The third lock of Princess Beatrix lock complex officially opened

Princess Beatrix lock. Rijkswaterstaat
Princess Beatrix lock. Rijkswaterstaat

It was the Dutch Princess Beatrix herself who on 6 February 2019 performed the official opening ceremony for the opening of the third lock of the Princess Beatrix lock complex, which is one of the most important lock complexes for inland navigation in the Lek Canal in Nieuwegein.

The Lek Canal connects the Amsterdam – Rhine Canal with the River Lek and as such constitutes a vital link in the inland waterway connection between the ports of Amsterdam and Rotterdam.

In its original state, built in 1938, the complex had two lock chambers, each with a length of 225 m and a width of 18 m. It was named after Princess Beatrix as she was born shortly before its completion.

With larger vessels and more ship traffic, it has become a bottle neck in this shipping route during recent years, with an average traffic of 50,000 ships passing the locks annually, and waiting time at the complex increased significantly. It was expected that if nothing would be done, it would rise to about one and a half hour in 2030.

To tackle this, it was decided to add a new and larger lock chamber to the complex, known as the Princess Beatrix third lock.

Immediately after Princess Beatrix had given the opening signal, the first ships entered the new lock, led by Rijkswaterstaat’s vessel – Josephus Jitta – that was named after the principal architect of the original lock complex.

Building the lock

The third lock has been built by a consortium known as Sas van Vreewijk, which consists of the companies Besix, Heijmans, Jan De Nul Group and Rebel Group.

Rijkswaterstaat has awarded a so-called design, build, finance, maintenance contract to this consortium, which means that Sas van Vreewijk is responsible for all these four aspects of the project.

One of the requirements of Rijkswaterstaat was that the new lock chamber’s length would be 270 m, in order to be able to handle a 135-m-long vessel and a 110-m-ong vessel simultaneously.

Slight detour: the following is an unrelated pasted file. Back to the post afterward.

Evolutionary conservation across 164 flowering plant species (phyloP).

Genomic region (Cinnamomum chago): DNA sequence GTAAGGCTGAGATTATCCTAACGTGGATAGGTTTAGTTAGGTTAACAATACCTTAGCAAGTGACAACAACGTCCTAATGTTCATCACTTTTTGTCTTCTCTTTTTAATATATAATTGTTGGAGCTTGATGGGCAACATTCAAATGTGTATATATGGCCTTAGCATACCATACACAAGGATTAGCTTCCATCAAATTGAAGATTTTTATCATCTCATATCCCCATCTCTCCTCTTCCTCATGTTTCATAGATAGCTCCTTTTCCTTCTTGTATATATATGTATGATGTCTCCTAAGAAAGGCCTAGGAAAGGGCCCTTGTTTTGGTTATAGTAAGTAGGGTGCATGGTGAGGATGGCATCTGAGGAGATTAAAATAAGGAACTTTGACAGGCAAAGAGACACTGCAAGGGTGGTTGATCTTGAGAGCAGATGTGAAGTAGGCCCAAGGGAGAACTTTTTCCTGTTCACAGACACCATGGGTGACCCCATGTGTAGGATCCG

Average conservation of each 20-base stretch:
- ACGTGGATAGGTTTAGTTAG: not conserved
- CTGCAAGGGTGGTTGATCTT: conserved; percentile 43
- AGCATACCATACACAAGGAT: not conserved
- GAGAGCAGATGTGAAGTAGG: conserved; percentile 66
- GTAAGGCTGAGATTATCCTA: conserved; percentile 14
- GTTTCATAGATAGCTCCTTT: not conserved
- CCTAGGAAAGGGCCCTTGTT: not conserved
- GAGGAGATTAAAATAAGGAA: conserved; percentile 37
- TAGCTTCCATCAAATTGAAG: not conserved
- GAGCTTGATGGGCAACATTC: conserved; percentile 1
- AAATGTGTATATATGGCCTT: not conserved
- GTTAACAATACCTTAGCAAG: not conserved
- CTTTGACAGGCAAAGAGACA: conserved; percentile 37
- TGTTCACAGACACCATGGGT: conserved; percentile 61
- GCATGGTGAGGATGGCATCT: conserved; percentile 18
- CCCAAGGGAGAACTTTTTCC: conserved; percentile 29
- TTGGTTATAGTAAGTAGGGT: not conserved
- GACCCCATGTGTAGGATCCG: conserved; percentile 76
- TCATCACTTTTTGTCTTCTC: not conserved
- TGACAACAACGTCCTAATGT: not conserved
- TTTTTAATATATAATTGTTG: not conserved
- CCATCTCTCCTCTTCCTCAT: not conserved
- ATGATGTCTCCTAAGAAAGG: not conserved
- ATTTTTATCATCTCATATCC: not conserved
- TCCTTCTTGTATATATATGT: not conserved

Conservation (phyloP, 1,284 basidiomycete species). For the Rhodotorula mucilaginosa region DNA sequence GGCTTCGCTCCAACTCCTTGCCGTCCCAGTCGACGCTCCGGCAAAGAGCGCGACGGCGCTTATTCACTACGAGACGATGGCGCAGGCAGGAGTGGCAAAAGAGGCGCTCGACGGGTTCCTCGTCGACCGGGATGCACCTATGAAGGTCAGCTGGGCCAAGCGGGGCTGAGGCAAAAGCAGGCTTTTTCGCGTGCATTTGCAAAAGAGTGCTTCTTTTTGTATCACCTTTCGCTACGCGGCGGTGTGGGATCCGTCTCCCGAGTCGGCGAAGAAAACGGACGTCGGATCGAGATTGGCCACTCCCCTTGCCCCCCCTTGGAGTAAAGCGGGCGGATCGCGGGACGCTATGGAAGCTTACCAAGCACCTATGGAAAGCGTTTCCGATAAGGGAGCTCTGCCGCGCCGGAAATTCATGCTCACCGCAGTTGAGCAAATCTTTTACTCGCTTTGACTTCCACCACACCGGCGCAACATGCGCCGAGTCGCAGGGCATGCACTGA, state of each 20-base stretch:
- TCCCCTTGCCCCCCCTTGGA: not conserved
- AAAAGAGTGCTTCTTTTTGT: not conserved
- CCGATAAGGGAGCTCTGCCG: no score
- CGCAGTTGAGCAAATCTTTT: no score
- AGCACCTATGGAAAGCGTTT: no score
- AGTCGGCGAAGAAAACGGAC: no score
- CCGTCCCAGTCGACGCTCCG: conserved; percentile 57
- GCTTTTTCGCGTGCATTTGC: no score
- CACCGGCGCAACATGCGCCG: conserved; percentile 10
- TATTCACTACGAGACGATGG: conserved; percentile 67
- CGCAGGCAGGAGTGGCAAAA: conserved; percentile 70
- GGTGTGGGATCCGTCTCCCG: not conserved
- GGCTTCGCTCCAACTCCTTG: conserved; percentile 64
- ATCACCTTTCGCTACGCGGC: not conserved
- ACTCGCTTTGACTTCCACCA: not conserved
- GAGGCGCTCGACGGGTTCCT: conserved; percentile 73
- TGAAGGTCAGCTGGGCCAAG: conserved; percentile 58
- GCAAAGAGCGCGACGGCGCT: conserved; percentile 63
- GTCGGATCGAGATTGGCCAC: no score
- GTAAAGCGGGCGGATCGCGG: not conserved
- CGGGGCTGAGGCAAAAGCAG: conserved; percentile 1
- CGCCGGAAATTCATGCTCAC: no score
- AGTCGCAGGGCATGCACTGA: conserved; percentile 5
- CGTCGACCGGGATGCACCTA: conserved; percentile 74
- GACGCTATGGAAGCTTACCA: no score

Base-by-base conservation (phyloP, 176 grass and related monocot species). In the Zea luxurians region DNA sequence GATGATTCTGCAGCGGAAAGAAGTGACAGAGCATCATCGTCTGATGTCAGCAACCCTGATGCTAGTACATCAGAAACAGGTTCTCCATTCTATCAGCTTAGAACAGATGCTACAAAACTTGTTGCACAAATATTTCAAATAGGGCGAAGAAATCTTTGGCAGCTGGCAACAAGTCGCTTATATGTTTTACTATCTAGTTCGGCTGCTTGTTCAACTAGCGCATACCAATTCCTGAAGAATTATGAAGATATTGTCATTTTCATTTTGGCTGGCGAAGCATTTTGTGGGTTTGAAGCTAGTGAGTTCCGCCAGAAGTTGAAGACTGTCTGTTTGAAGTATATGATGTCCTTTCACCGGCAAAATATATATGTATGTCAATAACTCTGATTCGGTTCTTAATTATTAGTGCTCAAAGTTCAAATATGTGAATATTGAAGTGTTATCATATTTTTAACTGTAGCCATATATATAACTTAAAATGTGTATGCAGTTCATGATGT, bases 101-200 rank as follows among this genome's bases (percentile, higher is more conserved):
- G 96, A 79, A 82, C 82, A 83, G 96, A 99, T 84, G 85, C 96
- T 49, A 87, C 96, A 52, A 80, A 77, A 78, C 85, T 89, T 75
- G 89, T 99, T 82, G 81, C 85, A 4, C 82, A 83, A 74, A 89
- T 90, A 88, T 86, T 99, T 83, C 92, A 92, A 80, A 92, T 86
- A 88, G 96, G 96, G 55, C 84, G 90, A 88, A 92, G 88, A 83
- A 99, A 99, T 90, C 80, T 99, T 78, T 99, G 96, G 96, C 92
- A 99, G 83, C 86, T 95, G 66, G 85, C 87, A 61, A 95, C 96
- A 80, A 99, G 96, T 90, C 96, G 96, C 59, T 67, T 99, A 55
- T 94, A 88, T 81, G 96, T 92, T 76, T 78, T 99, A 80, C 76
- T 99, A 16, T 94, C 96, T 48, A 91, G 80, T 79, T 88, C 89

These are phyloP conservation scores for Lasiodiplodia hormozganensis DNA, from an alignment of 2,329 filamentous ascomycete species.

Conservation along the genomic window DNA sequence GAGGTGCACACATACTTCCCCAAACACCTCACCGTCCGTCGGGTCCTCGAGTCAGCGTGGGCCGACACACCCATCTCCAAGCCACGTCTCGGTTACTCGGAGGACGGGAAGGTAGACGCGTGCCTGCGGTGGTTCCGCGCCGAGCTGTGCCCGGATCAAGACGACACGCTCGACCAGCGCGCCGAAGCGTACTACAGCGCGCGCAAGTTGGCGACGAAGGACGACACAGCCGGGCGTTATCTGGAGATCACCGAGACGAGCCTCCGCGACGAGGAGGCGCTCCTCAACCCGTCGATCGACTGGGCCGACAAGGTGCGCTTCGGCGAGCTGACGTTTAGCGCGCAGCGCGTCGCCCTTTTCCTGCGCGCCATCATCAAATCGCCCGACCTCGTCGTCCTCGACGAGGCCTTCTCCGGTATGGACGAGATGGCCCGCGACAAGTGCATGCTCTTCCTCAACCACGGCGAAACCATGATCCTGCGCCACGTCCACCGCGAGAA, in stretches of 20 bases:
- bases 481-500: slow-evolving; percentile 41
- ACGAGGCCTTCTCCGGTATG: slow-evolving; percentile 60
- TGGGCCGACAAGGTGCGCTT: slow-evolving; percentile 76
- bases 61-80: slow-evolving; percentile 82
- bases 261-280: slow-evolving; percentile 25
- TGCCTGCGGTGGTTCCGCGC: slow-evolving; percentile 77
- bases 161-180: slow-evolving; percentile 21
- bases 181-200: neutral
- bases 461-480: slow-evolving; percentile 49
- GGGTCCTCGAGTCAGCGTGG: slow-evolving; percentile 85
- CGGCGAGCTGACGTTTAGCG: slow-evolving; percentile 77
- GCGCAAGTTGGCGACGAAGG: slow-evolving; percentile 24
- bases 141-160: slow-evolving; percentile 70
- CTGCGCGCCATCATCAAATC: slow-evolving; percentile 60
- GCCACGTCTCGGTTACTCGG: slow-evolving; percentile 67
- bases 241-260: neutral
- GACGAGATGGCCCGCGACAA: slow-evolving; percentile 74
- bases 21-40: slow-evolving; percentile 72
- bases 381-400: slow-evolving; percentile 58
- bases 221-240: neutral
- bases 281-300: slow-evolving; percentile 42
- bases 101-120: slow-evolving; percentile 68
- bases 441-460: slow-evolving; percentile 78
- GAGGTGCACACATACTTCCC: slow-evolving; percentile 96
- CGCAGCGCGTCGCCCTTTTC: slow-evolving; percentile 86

Due to an ingenious design, the lock as built by the consortium is now able to even handle two 135-m-long vessels simultaneously.

Part of the design is the application of four identical sliding lock gates, two at either side of the lock. This configuration guarantees a high level of redundancy and reliability.

A high degree of availability is of the utmost importance and the double sets of gates allows for continuing operations during maintenance to one of the gates or in case of damage after a collision.

But on top of that, it also offers the advantage that when on both sides of the lock the most outward gates are used, the lock chamber becomes almost 300-m-long, enough length for two 135-meter-long ships. Under normal circumstances, all gates are deployed randomly.

Maintenance and upkeep

Besides the construction of the new lock chamber, the project also comprises a large amount of dredging and dry earth moving operations to be carried out, in total some 2.5 million m3 of material.

A large portion of it had to do with the widening of the Lek Canal adjacent to the lock complex to make the new lock, which has been built at the east side of the existing locks, accessible for ships. To the north, the extra widening of the canal resulted in 1,200 m of extra berth capacity.

As a result, the existing dike south of the lock complex that constitutes the primary water defence had to be moved eastward.

Furthermore, the dredging obviously also comprises the excavation of the new lock chamber itself. For the earth moving operations, the consortium subcontracted the specialised company Martens en Van Oord from Oosterhout.

As part of the DBFM contract, the consortium is also responsible for the maintenance of the lock complex, including both the original locks as well as the newly built lock. The contractual maintenance period is exceptionally long, with 27 years.

Representatives of the consortium have said that not only the construction of the new lock has been challenging, due to difficult soil conditions and the requirement to keep the navigation going on without disruption, but that also it has been a major challenge to predict the costs of the renovation and its maintenance over 27 years.

Already in its design, based on a life cycle analysis, the consortium has strived to keep the necessary maintenance interventions as easy as possible, minimising both costs as well as hinder to navigation.

For example, the recesses of the lock gates have been designed in such a way that they are suitable for all maintenance activities to be carried out in there.

Specially for maintenance, two companies have joined the consortium, i.e. Martens en Van Oord and the consulting and Belgian engineering company Agidens.

Via its executive agency Rijkswaterstaat, the Dutch Ministry of Infrastructure and Water Management is currently investing heavily in other new building and renovation of locks. This comprises those in IJmuiden and Terneuzen.